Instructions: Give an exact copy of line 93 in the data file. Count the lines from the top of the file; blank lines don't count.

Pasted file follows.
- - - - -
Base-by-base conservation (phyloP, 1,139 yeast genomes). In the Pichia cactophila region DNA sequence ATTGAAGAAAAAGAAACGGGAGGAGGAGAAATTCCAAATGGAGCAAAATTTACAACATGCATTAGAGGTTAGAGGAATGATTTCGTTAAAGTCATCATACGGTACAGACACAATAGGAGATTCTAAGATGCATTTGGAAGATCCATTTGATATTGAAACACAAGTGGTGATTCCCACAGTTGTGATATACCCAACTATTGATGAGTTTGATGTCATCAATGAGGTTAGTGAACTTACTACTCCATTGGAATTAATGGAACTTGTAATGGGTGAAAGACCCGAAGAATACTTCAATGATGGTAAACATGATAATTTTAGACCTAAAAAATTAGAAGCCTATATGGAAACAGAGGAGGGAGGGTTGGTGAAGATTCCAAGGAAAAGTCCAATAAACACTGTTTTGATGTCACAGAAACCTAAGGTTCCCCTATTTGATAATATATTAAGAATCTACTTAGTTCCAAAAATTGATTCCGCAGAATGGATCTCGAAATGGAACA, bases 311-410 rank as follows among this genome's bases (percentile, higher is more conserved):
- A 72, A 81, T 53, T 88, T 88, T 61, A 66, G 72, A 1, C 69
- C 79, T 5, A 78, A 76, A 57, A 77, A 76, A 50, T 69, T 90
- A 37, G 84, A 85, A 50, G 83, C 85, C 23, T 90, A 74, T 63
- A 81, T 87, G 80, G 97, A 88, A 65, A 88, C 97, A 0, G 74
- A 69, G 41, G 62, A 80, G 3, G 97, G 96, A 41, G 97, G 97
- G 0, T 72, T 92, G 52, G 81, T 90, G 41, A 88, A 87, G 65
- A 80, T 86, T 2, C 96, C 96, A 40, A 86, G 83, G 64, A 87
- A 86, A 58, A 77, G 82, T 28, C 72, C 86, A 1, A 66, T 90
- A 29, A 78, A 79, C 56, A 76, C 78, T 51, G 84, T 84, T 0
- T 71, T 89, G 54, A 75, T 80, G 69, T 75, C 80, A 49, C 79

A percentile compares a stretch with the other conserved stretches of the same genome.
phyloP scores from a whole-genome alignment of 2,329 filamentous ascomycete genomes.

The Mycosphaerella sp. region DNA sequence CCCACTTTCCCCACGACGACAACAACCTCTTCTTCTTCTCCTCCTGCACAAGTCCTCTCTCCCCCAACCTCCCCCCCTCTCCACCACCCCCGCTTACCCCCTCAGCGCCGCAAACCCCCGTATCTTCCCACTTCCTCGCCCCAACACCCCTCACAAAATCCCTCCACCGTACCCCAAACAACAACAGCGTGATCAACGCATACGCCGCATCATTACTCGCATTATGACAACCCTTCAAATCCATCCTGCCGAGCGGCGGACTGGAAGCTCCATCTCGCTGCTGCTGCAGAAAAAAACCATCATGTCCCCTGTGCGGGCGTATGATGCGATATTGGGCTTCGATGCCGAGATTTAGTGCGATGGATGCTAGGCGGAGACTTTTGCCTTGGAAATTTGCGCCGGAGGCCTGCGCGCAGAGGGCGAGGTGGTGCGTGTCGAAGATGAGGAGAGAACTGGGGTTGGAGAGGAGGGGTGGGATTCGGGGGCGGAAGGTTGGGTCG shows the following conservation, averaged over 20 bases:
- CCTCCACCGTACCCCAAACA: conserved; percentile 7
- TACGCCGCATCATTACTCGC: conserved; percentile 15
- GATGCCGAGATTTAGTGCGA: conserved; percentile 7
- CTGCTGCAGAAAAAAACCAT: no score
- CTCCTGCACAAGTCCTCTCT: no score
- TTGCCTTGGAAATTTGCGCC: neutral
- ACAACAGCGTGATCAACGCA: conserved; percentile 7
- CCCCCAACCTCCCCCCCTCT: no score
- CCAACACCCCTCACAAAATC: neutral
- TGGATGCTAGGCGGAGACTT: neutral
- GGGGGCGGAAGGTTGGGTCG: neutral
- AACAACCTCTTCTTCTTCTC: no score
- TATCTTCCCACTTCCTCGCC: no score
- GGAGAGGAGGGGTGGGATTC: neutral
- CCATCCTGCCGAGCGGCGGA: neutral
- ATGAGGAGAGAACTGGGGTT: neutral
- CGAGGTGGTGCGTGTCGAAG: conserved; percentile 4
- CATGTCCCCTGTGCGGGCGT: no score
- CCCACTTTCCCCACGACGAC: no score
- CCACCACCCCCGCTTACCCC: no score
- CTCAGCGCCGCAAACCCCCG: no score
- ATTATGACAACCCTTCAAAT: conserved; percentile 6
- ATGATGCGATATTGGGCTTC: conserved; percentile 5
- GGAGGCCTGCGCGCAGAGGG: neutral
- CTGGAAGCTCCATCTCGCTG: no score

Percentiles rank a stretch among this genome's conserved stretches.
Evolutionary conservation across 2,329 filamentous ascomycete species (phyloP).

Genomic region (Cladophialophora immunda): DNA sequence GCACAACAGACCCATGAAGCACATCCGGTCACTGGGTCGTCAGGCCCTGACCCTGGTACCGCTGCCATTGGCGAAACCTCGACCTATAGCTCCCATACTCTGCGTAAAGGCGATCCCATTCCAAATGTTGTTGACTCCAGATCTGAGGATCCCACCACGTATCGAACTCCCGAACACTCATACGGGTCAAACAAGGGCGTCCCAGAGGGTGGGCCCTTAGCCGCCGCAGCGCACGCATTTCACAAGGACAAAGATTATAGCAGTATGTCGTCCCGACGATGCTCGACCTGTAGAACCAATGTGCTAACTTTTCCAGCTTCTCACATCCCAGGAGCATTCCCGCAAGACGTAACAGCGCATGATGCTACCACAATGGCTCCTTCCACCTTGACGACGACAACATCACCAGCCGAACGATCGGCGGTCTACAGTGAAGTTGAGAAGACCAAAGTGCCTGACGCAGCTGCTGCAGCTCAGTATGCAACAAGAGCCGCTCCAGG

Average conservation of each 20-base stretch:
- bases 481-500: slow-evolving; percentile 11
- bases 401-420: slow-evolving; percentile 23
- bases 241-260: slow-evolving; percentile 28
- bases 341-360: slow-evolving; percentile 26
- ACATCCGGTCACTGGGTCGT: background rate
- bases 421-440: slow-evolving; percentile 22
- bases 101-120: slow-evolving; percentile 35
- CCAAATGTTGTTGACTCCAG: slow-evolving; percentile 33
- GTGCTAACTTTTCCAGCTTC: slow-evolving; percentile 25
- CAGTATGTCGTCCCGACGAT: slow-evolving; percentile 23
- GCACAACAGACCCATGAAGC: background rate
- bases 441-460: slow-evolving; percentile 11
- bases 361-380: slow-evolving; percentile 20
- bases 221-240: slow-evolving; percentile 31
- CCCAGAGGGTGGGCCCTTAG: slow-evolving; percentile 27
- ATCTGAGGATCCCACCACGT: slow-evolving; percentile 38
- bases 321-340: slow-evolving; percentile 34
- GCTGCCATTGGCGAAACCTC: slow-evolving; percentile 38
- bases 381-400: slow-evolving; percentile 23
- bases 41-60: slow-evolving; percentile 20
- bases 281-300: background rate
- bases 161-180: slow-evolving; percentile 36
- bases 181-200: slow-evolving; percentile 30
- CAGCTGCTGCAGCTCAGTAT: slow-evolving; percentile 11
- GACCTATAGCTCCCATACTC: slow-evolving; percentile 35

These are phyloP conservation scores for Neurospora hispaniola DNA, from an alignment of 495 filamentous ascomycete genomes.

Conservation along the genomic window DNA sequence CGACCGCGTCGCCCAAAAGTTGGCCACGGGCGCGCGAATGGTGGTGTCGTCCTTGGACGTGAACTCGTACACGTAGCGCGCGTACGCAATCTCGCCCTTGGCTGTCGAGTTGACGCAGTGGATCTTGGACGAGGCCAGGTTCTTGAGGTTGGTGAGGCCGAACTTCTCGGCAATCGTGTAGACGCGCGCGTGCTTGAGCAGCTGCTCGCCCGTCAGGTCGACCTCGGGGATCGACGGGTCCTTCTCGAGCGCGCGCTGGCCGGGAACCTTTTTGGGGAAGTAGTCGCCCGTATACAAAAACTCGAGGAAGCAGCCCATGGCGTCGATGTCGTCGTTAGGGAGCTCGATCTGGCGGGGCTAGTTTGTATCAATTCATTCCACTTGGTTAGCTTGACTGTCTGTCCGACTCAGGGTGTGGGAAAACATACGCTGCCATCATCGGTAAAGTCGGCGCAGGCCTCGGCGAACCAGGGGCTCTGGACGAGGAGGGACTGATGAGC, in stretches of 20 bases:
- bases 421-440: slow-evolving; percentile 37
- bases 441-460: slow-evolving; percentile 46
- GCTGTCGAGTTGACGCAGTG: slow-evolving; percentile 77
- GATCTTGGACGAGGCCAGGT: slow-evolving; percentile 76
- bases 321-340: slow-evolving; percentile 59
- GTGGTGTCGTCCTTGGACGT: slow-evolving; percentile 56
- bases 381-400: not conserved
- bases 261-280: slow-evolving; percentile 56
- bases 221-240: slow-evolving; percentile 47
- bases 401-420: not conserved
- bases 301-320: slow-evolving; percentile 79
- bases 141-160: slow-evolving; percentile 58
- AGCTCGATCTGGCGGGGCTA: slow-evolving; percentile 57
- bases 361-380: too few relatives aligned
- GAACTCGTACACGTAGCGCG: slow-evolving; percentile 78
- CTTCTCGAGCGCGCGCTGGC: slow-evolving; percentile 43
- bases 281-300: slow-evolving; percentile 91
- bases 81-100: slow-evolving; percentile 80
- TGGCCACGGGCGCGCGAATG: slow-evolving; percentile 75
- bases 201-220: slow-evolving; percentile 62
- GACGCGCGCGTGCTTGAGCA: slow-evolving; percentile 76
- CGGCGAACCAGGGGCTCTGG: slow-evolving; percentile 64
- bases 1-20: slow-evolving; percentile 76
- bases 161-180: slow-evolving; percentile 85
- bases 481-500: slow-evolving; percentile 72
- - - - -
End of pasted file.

- bases 1-20: slow-evolving; percentile 76